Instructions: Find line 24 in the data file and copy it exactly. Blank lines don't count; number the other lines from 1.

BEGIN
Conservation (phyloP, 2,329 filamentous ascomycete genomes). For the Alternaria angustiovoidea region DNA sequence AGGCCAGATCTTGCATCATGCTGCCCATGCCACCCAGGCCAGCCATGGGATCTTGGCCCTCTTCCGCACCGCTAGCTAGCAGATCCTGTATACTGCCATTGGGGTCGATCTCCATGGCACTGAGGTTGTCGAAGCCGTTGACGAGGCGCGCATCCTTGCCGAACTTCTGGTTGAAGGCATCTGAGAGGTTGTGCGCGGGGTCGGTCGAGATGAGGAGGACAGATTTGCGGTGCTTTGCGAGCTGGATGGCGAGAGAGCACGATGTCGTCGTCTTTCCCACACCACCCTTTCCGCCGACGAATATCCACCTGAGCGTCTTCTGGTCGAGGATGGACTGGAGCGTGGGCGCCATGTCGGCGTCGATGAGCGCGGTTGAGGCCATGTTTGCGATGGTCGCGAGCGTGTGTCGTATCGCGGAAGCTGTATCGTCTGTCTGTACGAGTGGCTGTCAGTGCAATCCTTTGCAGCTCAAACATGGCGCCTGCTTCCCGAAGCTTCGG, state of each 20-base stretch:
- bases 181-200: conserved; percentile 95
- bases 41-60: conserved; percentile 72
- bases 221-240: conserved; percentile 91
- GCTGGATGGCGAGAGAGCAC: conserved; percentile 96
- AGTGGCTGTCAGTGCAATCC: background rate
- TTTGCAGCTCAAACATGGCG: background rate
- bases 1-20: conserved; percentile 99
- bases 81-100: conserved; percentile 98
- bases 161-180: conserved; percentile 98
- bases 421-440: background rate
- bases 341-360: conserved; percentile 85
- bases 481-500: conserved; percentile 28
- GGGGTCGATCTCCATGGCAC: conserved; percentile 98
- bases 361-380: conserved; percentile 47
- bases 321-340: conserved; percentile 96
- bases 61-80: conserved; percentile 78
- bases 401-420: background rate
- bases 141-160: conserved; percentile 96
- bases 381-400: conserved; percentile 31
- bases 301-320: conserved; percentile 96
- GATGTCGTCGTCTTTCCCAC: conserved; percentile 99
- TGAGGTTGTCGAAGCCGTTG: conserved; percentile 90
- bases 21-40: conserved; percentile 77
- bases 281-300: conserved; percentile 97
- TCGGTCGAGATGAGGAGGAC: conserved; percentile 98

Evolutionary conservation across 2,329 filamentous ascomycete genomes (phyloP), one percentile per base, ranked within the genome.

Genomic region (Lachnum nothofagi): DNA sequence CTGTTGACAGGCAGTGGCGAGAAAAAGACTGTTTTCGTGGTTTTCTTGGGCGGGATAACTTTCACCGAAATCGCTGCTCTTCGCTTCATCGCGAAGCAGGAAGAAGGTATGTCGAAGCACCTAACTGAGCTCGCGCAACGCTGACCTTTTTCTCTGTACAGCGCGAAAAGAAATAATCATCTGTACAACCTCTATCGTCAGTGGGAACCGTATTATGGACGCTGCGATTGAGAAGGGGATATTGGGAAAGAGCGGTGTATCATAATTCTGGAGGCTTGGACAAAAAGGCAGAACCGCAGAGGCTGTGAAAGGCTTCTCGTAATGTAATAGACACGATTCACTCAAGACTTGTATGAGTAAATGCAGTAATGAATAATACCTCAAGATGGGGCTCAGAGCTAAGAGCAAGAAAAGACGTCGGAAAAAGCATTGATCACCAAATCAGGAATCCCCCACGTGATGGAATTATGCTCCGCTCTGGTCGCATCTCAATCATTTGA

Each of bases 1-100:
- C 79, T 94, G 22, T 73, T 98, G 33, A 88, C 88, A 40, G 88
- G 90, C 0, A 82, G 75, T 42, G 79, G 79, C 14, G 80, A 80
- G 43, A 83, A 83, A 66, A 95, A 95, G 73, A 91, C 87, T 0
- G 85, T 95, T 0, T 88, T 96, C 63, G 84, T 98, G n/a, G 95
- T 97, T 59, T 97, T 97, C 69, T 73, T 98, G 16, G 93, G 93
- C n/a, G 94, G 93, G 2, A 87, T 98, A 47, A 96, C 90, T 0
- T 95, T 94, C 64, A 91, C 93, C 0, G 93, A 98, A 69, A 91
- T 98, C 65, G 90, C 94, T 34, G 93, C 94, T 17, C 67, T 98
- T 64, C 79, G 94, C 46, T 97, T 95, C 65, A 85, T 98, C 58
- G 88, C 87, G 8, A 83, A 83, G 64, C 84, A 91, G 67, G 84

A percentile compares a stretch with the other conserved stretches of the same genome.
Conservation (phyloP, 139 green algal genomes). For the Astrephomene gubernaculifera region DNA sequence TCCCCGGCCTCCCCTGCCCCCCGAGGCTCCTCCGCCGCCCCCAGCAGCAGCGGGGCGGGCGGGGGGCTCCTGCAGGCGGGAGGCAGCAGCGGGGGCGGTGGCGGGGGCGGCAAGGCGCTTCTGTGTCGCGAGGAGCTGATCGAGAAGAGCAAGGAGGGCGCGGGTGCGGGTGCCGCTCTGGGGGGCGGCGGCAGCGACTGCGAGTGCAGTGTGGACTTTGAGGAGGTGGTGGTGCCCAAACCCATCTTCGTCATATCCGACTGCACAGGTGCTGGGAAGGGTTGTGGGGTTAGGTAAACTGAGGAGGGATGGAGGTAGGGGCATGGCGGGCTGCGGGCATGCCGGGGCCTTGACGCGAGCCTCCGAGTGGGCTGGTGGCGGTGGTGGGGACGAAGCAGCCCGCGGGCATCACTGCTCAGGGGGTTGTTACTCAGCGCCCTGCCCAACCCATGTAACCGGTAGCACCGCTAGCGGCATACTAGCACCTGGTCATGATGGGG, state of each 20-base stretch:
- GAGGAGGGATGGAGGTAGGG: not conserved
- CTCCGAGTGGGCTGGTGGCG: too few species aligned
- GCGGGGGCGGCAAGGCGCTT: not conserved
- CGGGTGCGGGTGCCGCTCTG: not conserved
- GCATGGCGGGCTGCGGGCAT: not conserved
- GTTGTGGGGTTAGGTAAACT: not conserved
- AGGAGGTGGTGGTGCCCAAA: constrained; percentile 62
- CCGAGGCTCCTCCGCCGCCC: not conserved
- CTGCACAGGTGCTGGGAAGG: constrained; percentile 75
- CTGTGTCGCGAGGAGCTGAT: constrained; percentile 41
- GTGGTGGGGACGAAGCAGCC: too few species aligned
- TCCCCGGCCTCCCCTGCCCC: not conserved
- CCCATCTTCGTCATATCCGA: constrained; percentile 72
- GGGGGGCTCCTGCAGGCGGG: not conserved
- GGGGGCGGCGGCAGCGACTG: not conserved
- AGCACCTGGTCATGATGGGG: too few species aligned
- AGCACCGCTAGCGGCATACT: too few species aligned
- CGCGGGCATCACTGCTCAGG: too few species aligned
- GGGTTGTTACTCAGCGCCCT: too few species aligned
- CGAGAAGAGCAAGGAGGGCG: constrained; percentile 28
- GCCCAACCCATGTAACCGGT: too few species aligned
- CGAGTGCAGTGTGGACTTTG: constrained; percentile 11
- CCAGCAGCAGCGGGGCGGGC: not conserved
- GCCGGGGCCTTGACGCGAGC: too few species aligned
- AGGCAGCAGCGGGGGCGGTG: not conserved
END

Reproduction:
- bases 21-40: conserved; percentile 77